Jonathan Fryer

Posts Tagged ‘Index on Censorship’

John Kampfner’s Freedoms

Posted by jonathanfryer on Monday, 26th November, 2012

Perhaps it was being born and growing up in Singapore that gave John Kampfner insight into the dangers inherent in a social compact that gives citizens economic prosperity (and cleanliness!) at the sacrifice of some significant civil liberties. But certainly concerns about the nature and protection of freedom have been at the heart of much of his subsequent activity as a journalist, editor and former head of Index on Censorship. This evening, at a Pizza and Politics held immediately after the AGM of Holborn & St Pancras Liberal Democrats, he highlighted some of his concerns about some of the measures being considered by the Coalition government — not just the so-called Secret Courts but also proposals for greater surveillance of our emails and other communication traffic. As a convert from Labour to the Liberal Democrats (for which he has received much stick from earstwhile colleagues) John stressed how important it is for the Party to stick to its civil liberties beliefs. The records of both Conservative and Labour governments have been pretty dire in this regard, so the implication is that if LibDems don’t make a stand on freedoms then we risk losing our political soul. Nonetheless, we should take the findings of Lord Leveson seriously when they are published on Thursday. A totally unfettered Press can wreak havoc, as I would argue Fox News in the United States is doing. As always it is a matter of balancing freedom with responsibility, but for me that is very much what Liberalism is all about.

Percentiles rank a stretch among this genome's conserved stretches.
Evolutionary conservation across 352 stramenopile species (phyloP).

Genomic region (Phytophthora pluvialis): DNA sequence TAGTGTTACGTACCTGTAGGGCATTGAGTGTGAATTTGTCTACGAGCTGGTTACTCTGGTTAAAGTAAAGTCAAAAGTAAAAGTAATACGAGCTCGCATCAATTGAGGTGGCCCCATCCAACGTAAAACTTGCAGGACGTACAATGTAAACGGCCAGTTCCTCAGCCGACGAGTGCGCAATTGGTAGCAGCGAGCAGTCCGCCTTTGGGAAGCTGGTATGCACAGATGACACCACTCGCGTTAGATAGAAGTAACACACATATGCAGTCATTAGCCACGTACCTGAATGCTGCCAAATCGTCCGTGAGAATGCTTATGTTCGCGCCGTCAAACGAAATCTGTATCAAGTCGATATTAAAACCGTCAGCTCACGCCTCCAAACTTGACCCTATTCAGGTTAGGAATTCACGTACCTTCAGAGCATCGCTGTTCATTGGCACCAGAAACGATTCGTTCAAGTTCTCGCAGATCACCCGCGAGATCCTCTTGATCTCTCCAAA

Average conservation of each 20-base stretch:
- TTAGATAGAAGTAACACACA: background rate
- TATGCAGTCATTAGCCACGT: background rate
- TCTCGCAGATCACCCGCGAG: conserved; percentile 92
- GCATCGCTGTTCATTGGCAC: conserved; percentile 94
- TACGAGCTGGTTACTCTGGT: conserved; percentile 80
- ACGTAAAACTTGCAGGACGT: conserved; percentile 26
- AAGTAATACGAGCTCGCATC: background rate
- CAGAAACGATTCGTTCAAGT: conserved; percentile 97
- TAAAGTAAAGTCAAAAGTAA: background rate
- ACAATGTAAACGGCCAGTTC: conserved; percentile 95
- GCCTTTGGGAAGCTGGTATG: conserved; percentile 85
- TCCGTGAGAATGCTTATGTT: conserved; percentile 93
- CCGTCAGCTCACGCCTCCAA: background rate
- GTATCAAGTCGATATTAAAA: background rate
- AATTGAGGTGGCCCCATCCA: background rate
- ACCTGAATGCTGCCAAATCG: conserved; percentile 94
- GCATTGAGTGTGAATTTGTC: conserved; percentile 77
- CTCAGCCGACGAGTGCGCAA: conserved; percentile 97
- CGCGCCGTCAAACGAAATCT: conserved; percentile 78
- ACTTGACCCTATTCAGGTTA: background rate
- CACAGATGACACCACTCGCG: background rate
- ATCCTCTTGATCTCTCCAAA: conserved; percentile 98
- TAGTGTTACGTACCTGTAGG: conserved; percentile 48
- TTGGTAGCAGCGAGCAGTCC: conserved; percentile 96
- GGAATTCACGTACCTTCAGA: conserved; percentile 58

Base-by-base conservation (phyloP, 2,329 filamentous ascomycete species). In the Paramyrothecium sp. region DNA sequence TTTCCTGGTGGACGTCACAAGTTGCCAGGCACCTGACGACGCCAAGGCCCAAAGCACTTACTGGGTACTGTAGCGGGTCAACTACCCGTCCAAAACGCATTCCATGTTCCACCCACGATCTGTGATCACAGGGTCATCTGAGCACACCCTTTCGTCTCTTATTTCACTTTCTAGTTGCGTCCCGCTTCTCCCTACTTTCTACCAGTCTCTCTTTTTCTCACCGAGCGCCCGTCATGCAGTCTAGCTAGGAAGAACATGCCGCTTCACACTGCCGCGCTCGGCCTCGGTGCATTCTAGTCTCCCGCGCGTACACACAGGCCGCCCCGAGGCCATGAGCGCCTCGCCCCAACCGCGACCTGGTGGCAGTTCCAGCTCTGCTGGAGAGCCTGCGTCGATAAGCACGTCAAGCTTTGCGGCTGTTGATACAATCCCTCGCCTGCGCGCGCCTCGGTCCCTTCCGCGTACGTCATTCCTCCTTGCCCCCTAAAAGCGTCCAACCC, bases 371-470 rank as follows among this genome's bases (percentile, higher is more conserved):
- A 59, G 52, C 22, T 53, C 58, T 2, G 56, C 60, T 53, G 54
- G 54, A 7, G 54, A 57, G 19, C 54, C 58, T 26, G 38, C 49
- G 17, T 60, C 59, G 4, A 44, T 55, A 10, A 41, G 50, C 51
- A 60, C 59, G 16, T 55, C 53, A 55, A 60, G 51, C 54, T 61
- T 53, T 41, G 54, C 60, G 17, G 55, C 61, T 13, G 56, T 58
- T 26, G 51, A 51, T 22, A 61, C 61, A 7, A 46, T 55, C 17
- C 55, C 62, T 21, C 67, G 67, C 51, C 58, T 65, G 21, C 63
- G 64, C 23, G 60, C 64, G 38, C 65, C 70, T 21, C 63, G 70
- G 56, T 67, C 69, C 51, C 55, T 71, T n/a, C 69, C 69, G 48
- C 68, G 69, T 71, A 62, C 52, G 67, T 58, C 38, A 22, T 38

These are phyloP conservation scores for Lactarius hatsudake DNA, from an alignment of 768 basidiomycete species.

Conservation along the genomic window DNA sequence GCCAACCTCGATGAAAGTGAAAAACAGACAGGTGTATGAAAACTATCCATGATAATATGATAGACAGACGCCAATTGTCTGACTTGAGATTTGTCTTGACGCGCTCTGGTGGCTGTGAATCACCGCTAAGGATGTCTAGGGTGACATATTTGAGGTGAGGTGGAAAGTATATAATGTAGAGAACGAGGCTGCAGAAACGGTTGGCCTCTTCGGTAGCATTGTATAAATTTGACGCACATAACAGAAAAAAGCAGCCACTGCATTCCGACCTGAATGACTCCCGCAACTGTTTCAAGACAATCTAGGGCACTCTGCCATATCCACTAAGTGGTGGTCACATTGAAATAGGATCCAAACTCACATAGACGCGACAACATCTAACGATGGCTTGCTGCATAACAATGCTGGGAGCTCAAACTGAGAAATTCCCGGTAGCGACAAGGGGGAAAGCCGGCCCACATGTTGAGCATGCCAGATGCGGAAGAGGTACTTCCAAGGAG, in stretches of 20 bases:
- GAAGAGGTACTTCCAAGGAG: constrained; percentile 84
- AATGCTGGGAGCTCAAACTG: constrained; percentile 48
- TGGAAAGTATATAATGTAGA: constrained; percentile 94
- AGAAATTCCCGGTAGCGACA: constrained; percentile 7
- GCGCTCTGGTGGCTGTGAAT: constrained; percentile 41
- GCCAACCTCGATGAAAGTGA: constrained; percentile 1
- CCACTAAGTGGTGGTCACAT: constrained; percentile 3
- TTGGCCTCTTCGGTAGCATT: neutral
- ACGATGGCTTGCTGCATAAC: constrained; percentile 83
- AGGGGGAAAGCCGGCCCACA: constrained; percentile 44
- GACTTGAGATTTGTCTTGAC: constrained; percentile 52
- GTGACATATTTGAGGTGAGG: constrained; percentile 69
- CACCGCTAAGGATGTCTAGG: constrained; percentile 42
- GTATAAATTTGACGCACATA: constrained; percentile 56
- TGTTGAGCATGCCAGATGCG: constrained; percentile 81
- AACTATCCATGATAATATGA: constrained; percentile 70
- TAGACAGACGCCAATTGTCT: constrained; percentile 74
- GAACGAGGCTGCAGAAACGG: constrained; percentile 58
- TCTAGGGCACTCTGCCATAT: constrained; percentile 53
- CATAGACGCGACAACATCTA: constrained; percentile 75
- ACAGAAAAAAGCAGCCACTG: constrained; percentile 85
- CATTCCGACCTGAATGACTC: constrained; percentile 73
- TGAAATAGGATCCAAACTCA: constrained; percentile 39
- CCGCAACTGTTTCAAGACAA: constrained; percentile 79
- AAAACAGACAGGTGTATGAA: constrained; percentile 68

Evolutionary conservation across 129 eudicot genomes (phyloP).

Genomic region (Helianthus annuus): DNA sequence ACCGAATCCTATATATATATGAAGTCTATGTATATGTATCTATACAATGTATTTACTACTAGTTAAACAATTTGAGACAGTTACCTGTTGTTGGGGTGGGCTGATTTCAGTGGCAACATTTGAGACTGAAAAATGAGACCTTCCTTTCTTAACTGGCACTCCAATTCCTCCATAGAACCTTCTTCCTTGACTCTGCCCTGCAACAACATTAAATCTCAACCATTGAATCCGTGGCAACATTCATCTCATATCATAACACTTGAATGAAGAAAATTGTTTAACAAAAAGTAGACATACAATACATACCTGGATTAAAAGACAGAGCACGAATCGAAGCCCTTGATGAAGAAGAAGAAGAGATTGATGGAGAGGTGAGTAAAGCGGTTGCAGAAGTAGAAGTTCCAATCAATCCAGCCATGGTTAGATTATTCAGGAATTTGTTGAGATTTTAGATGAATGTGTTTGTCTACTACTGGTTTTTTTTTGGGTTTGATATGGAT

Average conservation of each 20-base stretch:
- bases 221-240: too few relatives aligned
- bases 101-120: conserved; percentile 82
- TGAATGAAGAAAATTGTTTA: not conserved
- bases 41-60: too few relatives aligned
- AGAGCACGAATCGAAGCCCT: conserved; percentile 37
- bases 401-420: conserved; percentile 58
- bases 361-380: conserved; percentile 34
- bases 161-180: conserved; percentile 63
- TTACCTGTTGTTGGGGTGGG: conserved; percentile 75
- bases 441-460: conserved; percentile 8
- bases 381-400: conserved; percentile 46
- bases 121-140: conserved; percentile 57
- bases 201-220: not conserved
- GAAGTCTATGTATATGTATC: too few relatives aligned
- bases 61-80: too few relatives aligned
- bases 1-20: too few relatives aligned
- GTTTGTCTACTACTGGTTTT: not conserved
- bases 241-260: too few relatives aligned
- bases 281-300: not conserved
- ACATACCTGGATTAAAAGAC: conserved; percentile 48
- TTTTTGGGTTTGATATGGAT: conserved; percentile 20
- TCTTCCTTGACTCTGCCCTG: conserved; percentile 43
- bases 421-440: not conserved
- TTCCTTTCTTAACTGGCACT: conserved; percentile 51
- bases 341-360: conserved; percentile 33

Link: www.jkampfner.net

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Malaysian U-turn on Shirin Ebadi

Posted by jonathanfryer on Friday, 24th October, 2008

Yesterday I blogged in protest at the Malaysian Foreign Ministry’s writing to various organisations, including the University of Malaya, telling them to withdraw invitations to the Iranian Nobel Peace Prize laureate Shirin Ebadi to speak at a number of events early next month, so as to appease the government of the Islamic Republic of Iran. The satisfying news has now come through that the Malaysian Foreign Minister, Rais Yatim, has rescinded this interdiction, saying that it was an unfortunate mistake that was made without his knowledge.

It seems a bit odd, to say the least, that such a major step should have been taken without the Minister’s approval. But anyway I warmly welcome his statement that ‘Malaysia should allow the freedom of expression and criticisms at the highest level’. That is a important declaration of principle, as well as underlining the pragmatic realisation that there is no value keeping the mullahs in Tehran sweet if one damages one’s country’s reputation in much of the rest of the world in the process. It is worth nothing that most governments are sensitive to overseas public opinion, which is why blogging and the work of campaigning organisations such as Index on Censorship and International PEN are so important.

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